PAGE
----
Christmas Wishes from Our Home to Yours

Life has been full here in the Furlong household. With all that we have going on, we thought about not putting up a tree this year. But I so look forward to that every year, given that I was deprived of the beauty of Christmas trees in our Amish home. I like every part of this yearly ritual: going out to the Christmas tree farm and choosing the right tree for our spot in front of our living room window; pulling down the Christmas bins from the attic and unwrapping the ornaments by which I remember Christmases from the past; unraveling the strings of lights and winding them around the tree; finding just the right branch to hang each of the ornaments — all 100 of them; setting up the creche David made; and watching David do magic with the lights to create the “desert scene.” He had made creche figures out of wood some years ago, and we weren’t putting them up, until one day David had the idea of creating this scene on the top of our bookshelf. At night, the lights shine from behind the figures, putting them in silhouette in what looks like moonlight in an oases of the desert.




Then there is the New England village scene on the mantel, also a David creation, right next to the nativity scene.




I love just sitting in my living room at night and contemplating the world in the quiet and festive lights of the season. It gives me a chance to ponder all that has come about since last Christmas, and I feel grateful for all that I have and all that my life is. I’m so glad that we didn’t skip the decorations this year. To me, it is a celebration of light in the darkest time of the year.

In another part of the house, there is more chaos. We are having renovations done on the one part of the house we hadn’t done yet — our back entryway. Right now we are waiting for the rough plumbing to be done. Here is a photo of what it looks like gutted.


We will be installing a half bath in this space, right outside the kitchen where a pantry used to be. Needless, to say, it’s a lot of work, and we’ll be glad when it’s done.

I wish you all a Christmas filled with love, light, laughter, warmth, and good cheer followed by a Happy New Year!


I’ll be posting an update to my last post. I hope you’ll check in out.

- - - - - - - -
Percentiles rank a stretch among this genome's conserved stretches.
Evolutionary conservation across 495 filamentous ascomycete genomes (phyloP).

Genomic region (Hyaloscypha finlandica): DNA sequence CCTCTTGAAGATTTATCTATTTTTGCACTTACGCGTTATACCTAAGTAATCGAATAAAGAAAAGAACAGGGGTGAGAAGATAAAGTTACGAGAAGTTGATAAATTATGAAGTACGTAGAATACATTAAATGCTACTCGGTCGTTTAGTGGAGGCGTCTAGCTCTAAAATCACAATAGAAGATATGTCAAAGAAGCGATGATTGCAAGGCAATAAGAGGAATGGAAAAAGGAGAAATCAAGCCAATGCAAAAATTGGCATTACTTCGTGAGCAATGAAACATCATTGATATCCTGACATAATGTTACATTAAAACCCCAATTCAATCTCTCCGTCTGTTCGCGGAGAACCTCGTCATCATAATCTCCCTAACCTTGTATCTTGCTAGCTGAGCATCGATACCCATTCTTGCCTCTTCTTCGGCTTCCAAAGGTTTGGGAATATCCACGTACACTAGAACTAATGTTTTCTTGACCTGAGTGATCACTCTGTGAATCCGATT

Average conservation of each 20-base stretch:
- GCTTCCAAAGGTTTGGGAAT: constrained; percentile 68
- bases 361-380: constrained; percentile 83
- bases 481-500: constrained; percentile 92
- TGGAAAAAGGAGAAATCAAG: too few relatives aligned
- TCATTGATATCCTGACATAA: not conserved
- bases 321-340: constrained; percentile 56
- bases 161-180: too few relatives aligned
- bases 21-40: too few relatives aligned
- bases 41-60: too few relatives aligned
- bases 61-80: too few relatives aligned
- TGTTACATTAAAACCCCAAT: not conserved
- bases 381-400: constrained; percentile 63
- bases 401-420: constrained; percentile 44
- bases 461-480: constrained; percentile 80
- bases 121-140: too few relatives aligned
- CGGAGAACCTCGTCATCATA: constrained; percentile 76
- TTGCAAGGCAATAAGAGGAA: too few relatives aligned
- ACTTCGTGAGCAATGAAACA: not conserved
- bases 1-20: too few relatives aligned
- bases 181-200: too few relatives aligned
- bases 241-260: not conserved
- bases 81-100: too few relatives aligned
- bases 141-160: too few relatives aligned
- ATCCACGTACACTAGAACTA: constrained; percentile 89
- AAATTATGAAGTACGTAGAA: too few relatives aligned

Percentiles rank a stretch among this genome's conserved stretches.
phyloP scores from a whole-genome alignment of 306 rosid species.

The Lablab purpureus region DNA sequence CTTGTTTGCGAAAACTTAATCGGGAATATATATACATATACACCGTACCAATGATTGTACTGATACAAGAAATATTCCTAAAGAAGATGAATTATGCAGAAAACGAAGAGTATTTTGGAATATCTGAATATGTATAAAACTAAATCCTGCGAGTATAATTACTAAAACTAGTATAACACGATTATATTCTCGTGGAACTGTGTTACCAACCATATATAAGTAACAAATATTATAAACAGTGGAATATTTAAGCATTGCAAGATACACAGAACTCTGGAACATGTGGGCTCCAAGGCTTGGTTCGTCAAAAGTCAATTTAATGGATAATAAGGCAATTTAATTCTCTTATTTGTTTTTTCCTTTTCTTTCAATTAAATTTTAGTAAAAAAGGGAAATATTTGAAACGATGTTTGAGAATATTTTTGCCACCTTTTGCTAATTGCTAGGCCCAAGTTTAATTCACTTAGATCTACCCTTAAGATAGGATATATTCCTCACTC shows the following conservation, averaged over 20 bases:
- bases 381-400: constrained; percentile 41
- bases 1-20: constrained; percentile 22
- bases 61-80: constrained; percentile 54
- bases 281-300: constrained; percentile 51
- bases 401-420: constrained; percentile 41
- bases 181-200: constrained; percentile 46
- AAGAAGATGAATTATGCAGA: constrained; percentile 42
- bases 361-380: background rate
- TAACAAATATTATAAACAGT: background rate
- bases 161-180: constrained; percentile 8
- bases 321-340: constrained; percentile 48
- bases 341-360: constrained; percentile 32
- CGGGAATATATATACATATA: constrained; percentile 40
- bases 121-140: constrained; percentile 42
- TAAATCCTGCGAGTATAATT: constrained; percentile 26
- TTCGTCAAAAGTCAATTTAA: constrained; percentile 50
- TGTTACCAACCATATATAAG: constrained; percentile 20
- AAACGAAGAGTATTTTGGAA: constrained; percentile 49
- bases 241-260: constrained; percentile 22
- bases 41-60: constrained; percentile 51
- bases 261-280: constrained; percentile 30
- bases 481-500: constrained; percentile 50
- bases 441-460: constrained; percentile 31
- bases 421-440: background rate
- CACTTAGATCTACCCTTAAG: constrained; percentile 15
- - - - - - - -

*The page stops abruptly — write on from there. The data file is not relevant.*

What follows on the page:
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29 thoughts on “Christmas Wishes from Our Home to Yours”

  1. Everything looks lovely there Saloma. I would find it difficult putting that house on the market after so much work to make it so lovely.

    1. Melody, it will be hard to sell this house. Yet we realize that it isn’t practical to enter our elder years living in a home with three sets of stairs (45 steps) from basement to attic. We have to face that we will not always be able to care for a home this big. We see too many people burdened by the homes they once loved. We don’t want to be that way.

      Thanks for your comments, Melody.

  2. I have been eagerly waiting for another post from you and here it is. Thank you! May you have a merry Christmas and a Happy New Year.

  3. Like you since I was not privileged with the joy of a Christmas tree growing up I love to put up the Christmas tree each year. I also enjoy around 10 different nativity sets and also decorating the mantel and window sill with greens and candles. A blessed Christmas to you and your family.

    1. Sadie, perhaps you and I appreciate Christmas trees a little more because we didn’t have them as children.

      I can just imagine your decorations in your beautiful home. I’m wishing you and your family a Blessed Christmas.

  4. Wishing you a wonderful Christmas and a happy, healthy New Year! You have a beautiful, cozy home. Good luck to you in your search for a new home and the begininning of a new chapter in your life. Merry Christmas!! Christine

  5. Saloma,

    Merry Christmas from one of your favorite librarians…

    Your house looks so beautiful, wish mine this time of
    Year. I haven’t put a full xmas tree 9 years since my mom
    Passed. We have 50+ years of ornaments in our attic, some day
    I will bring them down and decorate again..

    1. John, it’s great to hear from you. I hope when you pull those decorations down from your attic, they will hold sweet memories for you. I cherish the memories in each of ours. We had given many of these ornaments to David’s mother before she left this world. I love remembering her when I unwrap them each year.

  6. What a beautiful Christmas tree. David’s crèche and New England village are absolutely gorgeous. I live close to Vermont and the village reminds me of the covered bridges and the town squares. Wishing you a a very merry Christmas.

  7. Hi Saloma, I’m here in Ethridge now, watching the horse and buggies/horse and wagons passing along our road frequently. I am wondering if the Amish consider Christmas a holy day and if so, how it is spent.

    I so much appreciate my contact with you…I’ve learned much about the Amish before I got here!

    The photos of the house look like they could have been in Yankee magazine–you have such artistic talent. It must have been hard living Amish!